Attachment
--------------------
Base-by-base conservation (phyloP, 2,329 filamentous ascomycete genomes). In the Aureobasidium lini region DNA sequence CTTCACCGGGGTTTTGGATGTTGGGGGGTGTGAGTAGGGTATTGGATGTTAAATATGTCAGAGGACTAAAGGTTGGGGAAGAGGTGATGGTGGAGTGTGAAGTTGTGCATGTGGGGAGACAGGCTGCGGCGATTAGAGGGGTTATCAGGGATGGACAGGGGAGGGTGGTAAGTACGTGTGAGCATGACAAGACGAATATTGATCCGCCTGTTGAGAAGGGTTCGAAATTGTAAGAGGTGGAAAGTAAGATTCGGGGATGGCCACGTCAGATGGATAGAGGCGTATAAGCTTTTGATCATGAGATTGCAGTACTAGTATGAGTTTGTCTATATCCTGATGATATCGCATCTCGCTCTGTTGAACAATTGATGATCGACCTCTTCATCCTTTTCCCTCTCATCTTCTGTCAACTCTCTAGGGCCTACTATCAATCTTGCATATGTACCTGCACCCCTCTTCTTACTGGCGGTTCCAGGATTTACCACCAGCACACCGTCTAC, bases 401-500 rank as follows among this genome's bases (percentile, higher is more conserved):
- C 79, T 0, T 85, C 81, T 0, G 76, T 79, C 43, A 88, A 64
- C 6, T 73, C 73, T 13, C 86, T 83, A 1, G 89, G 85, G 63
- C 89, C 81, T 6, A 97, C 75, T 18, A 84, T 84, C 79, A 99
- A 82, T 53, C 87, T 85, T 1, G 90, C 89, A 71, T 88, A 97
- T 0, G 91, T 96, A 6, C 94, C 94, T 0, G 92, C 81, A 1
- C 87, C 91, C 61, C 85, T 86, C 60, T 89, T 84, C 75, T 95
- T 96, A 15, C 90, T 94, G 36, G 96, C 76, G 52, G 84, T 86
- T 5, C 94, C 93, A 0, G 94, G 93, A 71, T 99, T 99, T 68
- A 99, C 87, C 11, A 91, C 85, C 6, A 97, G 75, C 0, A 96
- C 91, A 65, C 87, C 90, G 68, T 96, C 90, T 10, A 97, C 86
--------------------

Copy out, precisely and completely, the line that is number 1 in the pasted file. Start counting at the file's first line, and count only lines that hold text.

Base-by-base conservation (phyloP, 2,329 filamentous ascomycete genomes). In the Aureobasidium lini region DNA sequence CTTCACCGGGGTTTTGGATGTTGGGGGGTGTGAGTAGGGTATTGGATGTTAAATATGTCAGAGGACTAAAGGTTGGGGAAGAGGTGATGGTGGAGTGTGAAGTTGTGCATGTGGGGAGACAGGCTGCGGCGATTAGAGGGGTTATCAGGGATGGACAGGGGAGGGTGGTAAGTACGTGTGAGCATGACAAGACGAATATTGATCCGCCTGTTGAGAAGGGTTCGAAATTGTAAGAGGTGGAAAGTAAGATTCGGGGATGGCCACGTCAGATGGATAGAGGCGTATAAGCTTTTGATCATGAGATTGCAGTACTAGTATGAGTTTGTCTATATCCTGATGATATCGCATCTCGCTCTGTTGAACAATTGATGATCGACCTCTTCATCCTTTTCCCTCTCATCTTCTGTCAACTCTCTAGGGCCTACTATCAATCTTGCATATGTACCTGCACCCCTCTTCTTACTGGCGGTTCCAGGATTTACCACCAGCACACCGTCTAC, bases 401-500 rank as follows among this genome's bases (percentile, higher is more conserved):